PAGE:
Playwright: Greg Keller
At: Jackalope Theatre at the Armory, 5917 N. Broadway. Tickets: JackalopeTheatre.org; $5-$30. Runs through: April 6
A playwright struggling to assemble one or more dissimilar personalities and keep them in contentious proximity can incarcerate his personae in a prison, a sanitarium or a bunker under siege by hostile outsiders, but East Coast writers since the mid-20th century have displayed a fondness for the New York City subway system as the preferred metaphor for demographic diversity trapped within Stygian mystery.
This explains how we find ourselves in 1992, riding the northbound D train from mid-town Manhattan to affluent Riverdale via a route traversing several poor neighborhoods in the Bronx. Our fellow passengers are Eric, a Black youth resplendent in the latest street fashions and snappy repartee, and Steve, a White youth whose slackerly appearance bespeaks sleeplessness, homelessness or preppy scruff. The former strikes up a conversation with the latter, and after some preliminary banter name-checking race/class/gender, the two disembark to smoke weed in the park, where Steve passes out and wakes to find himself in Eric's cozy family-style home.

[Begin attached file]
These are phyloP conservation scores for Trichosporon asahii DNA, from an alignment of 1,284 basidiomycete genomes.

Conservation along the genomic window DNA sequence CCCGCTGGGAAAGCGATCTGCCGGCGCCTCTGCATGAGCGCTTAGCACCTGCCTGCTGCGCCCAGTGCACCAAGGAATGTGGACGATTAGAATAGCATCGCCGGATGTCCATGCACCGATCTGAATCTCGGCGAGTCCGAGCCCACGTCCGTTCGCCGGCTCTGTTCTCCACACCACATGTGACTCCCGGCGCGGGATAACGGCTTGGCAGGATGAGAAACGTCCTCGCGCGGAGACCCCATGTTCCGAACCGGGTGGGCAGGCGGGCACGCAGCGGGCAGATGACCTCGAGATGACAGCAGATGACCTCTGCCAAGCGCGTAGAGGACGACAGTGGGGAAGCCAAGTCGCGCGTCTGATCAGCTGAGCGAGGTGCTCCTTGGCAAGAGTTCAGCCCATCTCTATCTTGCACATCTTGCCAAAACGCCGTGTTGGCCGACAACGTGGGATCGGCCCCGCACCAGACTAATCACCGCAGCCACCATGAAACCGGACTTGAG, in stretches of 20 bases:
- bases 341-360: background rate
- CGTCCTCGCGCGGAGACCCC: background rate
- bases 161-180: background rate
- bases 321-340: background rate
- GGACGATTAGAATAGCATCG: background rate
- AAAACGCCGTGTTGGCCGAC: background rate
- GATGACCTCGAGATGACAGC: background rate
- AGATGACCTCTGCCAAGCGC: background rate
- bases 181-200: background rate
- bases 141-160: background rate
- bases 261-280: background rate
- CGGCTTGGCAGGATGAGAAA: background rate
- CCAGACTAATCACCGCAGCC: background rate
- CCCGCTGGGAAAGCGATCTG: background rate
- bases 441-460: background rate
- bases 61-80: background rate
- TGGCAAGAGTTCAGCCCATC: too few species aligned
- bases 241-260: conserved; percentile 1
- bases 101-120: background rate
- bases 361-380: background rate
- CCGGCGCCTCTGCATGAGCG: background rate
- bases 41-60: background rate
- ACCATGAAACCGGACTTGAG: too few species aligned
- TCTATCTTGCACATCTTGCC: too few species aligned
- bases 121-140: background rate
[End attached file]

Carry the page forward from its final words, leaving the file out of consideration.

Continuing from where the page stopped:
Well, you didn't expect mere cultural chiaroscuro to spark tension sufficient to sustain our interest over a whole 80 minutes, did you? Author Greg Keller didn't, and proceeds to introduce a plethora of distractionsamong them, a gun manhandled so recklessly that we are sure it's not loaded and a Dutch Masters cigar employed as the wrapper for a joint the size of an exhaust vent. Since the circumstantial history contributing to the bond, brief and unresolved as it is, between the two strangers is intriguing enough in itself to earn our emotional investment, these ill-advised embellishments only encumber our gradual comprehension of the discoveries that will lead both of them to a heartbreaking retribution.
A paint-by-numbers script may have its shortcomings as literary exercise, but its very ambiguity renders it a virtuoso acting showcase. Under the direction of Wardell Julius Clark, the tag-team chemistry generated by Patrick Agada and Sam Boeck for this Jackalope Theatre production strives mightilyand ultimately successfullyto convince us that the growing dread and agonizing realization suffered by our two protagonists arises from a dynamic constructed on revelations manifesting themselves with the inevitability of tragedy.